Look to the experts


On top of all the other stuff we worry about, there’s now the novel coronavirus, or COVID-19.

Facts about the new disease are still murky. There’s little agreement about your odds of catching COVID-19, whether you’ll have to pay big money if you are involuntarily quarantined, fatality rates (the head of the World Health Organization just said the global fatality rate was about 3.4 percent), and how long until an effective vaccine is developed. (Dr. Anthony Fauci, head of the National Institute of Allergy and Infectious Diseases, says “at least a year.” President Trump says, “very, very soon.”)

Unfortunately, most of POTUS’s remarks on the potential epidemic consist of incoherent, inaccurate rambles congratulating himself on what a great job he’s doing. The president has appointed Vice President and science-denier Mike Pence to “clear” any comments on the disease.

Defense Secretary Mark Esper asked overseas military commander to not make any coronavirus-related decisions that could surprise the White House or contradict President Trump’s statements on the illness.

In short, it’s probably wise to get your information from sources not directly controlled by the administration. The World Health Organization supplies extensive information at who.int/emergencies/diseases/novel-coronavirus-2019.

The Worldometers site, which constantly updates statistics on almost everything, has a section devoted to Coronavirus at worldometers.info/coronavirus. As well as keeping case and death statistics updated, the site offers opinions from actual public health experts instead of political hacks.

And closer to home, there’s the New Mexico Department of Health. Their COVID-19 information is at cv.nmhealth.org. The site lists specific information for the public, for clinicians and for laboratories.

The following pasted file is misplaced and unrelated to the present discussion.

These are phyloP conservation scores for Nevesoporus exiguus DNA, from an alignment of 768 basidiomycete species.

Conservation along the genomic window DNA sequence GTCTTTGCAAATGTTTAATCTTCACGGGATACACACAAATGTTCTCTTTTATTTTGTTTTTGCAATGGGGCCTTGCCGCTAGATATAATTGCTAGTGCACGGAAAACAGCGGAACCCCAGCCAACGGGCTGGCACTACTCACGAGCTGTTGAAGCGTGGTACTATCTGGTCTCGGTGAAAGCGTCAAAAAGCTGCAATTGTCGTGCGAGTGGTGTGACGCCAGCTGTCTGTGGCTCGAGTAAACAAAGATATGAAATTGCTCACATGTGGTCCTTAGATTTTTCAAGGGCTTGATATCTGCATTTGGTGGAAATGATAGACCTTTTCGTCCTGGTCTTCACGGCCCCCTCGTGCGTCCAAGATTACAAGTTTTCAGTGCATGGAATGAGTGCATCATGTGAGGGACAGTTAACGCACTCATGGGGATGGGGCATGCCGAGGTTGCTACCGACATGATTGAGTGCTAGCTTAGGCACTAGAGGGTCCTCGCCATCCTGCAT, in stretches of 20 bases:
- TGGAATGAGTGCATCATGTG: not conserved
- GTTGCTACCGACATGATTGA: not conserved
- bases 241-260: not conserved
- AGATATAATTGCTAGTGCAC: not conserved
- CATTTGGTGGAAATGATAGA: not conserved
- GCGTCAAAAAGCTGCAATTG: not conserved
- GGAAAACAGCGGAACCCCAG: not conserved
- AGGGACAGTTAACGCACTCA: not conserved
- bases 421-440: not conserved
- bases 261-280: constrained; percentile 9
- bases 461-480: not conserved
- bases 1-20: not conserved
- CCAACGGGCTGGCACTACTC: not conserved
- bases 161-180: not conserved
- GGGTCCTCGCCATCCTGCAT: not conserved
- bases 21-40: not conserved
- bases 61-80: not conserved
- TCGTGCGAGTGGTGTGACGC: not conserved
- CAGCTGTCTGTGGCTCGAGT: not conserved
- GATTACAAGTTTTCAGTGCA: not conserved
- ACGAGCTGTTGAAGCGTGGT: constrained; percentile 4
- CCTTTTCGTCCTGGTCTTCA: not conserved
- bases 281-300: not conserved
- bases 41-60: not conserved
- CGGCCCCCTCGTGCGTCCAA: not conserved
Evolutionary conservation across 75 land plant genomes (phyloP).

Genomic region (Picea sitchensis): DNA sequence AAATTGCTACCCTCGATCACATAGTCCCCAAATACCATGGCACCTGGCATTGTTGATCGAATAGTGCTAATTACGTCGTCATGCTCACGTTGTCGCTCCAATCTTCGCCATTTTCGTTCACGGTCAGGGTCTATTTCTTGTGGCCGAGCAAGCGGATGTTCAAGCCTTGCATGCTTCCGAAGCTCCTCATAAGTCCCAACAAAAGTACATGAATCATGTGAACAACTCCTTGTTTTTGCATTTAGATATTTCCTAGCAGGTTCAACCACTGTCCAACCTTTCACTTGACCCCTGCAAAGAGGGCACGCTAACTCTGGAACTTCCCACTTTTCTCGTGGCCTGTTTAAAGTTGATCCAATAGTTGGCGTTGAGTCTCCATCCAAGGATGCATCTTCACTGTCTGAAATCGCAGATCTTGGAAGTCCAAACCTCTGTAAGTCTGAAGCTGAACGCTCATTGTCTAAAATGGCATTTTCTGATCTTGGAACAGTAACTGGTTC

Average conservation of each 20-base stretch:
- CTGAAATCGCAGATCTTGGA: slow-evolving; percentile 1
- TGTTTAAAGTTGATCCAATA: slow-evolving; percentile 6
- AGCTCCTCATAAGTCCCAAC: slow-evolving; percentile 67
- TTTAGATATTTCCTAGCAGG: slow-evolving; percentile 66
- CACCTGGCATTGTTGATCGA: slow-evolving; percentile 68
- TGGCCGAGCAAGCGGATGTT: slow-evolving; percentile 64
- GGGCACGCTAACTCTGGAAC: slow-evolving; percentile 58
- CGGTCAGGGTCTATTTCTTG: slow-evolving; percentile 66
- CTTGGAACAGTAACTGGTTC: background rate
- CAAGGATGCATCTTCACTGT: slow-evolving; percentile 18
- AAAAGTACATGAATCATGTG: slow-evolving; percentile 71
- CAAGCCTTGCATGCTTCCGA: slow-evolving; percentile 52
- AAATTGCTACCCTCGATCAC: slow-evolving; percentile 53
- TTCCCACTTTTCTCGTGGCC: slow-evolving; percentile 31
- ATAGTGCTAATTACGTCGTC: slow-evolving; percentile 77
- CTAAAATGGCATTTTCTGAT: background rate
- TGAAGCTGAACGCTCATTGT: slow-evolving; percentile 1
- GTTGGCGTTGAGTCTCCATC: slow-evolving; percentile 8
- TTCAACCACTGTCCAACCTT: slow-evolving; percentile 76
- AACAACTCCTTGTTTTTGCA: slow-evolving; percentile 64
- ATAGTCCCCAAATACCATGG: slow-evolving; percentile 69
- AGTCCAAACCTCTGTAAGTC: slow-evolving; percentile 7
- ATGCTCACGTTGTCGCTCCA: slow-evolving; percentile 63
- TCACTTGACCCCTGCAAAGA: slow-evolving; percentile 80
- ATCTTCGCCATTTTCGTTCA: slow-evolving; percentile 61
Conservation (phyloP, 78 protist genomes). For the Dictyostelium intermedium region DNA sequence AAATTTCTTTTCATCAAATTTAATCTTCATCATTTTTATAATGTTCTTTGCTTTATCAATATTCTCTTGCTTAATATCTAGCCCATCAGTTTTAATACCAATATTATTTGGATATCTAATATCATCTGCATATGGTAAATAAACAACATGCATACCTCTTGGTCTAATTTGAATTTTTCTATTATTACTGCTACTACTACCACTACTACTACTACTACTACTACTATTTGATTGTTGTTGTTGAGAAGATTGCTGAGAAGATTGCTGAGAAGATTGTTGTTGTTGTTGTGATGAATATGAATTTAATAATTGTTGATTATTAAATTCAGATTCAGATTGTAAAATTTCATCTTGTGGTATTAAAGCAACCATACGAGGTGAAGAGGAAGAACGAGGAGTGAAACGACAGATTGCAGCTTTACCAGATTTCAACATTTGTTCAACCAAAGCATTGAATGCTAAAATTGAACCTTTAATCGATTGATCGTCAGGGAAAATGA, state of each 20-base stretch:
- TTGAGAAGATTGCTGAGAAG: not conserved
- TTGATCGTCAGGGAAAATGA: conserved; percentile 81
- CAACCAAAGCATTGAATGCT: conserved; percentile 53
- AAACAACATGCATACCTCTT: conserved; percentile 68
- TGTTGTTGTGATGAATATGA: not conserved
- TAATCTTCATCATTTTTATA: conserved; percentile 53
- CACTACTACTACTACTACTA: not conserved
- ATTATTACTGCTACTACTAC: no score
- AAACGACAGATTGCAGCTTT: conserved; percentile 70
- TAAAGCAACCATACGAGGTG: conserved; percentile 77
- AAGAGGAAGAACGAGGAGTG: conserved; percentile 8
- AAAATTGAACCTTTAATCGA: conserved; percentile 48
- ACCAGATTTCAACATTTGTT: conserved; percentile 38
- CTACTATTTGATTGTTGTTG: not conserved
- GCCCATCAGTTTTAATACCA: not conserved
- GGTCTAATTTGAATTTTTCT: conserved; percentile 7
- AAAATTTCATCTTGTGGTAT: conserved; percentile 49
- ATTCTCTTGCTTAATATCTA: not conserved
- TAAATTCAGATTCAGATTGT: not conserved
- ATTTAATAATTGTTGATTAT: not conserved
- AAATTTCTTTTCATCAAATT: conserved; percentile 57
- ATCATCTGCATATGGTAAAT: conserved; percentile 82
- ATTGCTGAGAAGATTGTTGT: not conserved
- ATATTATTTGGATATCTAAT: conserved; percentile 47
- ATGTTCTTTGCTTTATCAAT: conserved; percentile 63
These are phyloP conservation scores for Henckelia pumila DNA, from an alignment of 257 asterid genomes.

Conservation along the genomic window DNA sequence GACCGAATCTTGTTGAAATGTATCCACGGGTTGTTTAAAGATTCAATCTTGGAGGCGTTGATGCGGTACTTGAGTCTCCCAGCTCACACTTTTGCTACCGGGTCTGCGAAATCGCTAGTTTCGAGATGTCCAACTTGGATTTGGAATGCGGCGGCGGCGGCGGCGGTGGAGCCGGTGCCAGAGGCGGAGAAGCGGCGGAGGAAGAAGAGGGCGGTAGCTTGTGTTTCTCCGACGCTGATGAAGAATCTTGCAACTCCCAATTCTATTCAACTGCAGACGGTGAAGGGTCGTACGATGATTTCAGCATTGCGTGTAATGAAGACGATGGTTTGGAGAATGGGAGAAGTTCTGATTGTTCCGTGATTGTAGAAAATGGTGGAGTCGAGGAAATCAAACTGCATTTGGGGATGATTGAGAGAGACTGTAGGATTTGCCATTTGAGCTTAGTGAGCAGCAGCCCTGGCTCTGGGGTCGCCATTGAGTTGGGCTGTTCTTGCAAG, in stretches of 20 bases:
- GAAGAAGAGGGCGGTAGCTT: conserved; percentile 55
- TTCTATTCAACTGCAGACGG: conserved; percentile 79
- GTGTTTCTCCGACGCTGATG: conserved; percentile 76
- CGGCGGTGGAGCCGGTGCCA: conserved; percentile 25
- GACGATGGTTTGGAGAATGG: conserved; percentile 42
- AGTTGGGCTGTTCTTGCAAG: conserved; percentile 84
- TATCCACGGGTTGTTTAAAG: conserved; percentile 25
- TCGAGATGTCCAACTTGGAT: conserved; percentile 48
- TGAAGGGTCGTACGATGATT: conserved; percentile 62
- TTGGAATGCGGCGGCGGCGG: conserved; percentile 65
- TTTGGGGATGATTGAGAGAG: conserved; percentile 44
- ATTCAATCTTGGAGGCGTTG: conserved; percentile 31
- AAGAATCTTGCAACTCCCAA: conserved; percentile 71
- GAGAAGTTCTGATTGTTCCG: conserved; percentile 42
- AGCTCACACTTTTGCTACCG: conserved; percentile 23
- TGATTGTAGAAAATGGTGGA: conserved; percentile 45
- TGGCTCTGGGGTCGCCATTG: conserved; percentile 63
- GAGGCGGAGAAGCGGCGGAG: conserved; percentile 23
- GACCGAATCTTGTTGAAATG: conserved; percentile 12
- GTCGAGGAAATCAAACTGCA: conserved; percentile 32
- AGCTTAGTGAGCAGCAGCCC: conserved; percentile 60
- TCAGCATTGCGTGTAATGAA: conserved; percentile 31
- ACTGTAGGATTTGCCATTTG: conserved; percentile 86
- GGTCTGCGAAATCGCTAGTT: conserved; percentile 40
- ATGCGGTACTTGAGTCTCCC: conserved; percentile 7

Most of the advice for prevention is things you’ve already heard: avoid sick people, stay home if you’re feeling bad and wash your hands. One online post custom tailors that advice for New Mexicans: “Wash your hands like you just peeled a bag of chile and you’re about to put in your contact lenses.”

Laura F. Sanchez

Los Lunas

Disappointed in decision


I am very disappointed with the city council of Rio Communities in forcing its residents to use a trash hauler from out of state.

It was very clear that most residents did not want to use the company that was chosen by the council.

I sent an emailed letter to every city councilor several months ago in support of AC Disposal, who is my current hauler and with whom I am very pleased. Not a single one of the councilors or mayor pro-tem had the courtesy to even acknowledge my email or send me any kind of response.

I believe they all had their minds made up without listening to any of their constituents. The Rio Communities City Council has now been successful in killing home-grown jobs that belonged to the people of our community!

I hope the residents of Rio Communities remember this when it is time to vote!

Fernando Sisneros

Rio Communities

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